The findings of a study from the Lancet Commission on dementia prevention, intervention and care was presented at the Alzheimer’s Association International Conference (AAIC) in London. There are estimated to be 47 million people worldwide living with dementia. By 2050, 131 million people could be living with the condition.
The report says lifestyle factors can play a major role in increasing or reducing an individual's dementia risk. It details nine ‘modifiable factors’ which contribute to the risk of dementia:
Mid-life hearing loss - 9%
Failing to complete secondary education - 8%
Smoking - 5%
Depression - 4%
Physical inactivity - 3%
Social isolation - 2%
High blood pressure - 2%
Obesity - 1%
Type 2 diabetes - 1%
These modifiable risk factors add up to 35%; the remaining 65% of dementia risk is beyond the individual's control. The researchers say hearing loss in middle age can deny people a cognitively rich environment and lead to social isolation and depression, which are among other modifiable risk factors for dementia.
Lead author of the research, Professor Gill Livingston, from University College London, said: "Although dementia is diagnosed in later life, the brain changes usually begin to develop years before.
"Acting now will vastly improve life for people with dementia and their families and, in doing so, will transform the future of society."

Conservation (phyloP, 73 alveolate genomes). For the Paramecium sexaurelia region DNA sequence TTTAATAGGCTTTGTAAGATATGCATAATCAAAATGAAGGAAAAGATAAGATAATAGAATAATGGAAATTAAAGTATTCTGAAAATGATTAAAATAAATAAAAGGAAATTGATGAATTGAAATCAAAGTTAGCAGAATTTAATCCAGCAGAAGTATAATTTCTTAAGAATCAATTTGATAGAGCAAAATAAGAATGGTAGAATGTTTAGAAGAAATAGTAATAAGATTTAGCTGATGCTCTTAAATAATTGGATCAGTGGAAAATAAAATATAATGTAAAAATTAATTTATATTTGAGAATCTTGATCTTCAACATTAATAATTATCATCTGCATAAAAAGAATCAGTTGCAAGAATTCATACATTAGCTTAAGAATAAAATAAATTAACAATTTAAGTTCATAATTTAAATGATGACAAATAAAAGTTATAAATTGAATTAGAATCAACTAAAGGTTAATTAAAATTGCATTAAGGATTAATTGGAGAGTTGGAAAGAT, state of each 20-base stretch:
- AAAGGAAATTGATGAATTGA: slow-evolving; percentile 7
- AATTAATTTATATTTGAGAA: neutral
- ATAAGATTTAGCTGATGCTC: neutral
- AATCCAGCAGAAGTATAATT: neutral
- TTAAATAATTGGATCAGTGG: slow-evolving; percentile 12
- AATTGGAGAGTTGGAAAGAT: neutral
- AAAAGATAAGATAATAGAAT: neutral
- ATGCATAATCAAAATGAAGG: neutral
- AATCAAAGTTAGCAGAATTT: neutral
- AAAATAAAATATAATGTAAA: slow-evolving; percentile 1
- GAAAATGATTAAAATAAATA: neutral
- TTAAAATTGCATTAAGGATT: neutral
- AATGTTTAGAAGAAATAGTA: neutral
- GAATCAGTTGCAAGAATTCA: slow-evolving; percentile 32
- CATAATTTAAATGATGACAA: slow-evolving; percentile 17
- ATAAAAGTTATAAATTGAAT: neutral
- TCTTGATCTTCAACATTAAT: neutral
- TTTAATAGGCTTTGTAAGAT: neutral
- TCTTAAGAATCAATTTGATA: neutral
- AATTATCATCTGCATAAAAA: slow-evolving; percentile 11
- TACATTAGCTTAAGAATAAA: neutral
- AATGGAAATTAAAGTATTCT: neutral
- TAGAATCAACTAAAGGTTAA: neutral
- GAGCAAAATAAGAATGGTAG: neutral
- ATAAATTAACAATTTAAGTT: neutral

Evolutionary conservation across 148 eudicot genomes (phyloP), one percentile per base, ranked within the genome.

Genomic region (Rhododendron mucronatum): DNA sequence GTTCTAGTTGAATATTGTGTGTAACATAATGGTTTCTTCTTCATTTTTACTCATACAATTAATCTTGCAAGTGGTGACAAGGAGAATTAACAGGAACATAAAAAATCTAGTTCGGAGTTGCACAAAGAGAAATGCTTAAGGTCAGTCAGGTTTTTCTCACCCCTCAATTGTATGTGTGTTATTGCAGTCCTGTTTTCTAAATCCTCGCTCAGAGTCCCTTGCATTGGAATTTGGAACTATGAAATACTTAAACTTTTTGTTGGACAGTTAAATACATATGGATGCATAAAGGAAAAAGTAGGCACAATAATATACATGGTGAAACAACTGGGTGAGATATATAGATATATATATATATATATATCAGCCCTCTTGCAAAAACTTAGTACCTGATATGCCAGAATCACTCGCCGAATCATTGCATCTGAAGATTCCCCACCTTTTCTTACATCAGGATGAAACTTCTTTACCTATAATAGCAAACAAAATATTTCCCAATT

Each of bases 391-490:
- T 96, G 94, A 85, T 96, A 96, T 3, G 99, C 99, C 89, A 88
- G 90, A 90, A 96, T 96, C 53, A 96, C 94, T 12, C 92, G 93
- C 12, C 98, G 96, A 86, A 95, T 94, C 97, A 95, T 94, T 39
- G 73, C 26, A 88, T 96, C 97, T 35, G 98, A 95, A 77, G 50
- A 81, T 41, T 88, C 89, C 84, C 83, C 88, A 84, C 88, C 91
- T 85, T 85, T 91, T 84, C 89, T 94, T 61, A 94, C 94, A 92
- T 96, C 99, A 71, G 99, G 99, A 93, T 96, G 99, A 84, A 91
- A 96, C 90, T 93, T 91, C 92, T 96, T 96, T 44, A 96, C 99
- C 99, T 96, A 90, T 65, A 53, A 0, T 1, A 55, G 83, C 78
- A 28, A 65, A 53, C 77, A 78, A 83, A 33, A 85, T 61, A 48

Dr Doug Brown, director of research at Alzheimer's Society, agreed. He said: "Though it's not inevitable, dementia is currently set to be the 21st Century's biggest killer. We all need to be aware of the risks and start making positive lifestyle changes."
Over 11 million people in the UK suffer from some form of hearing loss, and around 6.7 million of this group could benefit from regularly wearing hearing aid. As is the case in most circumstances, prevention is better than cure; you can help to prevent hearing loss and damage by being mindful of your exposure to loud sounds.
It is important to protect your ears and try to limit your exposure to noisy environments, taking care to ensure that higher dB sounds are endured for as little time as possible. Visit our hearing protection page to find out more!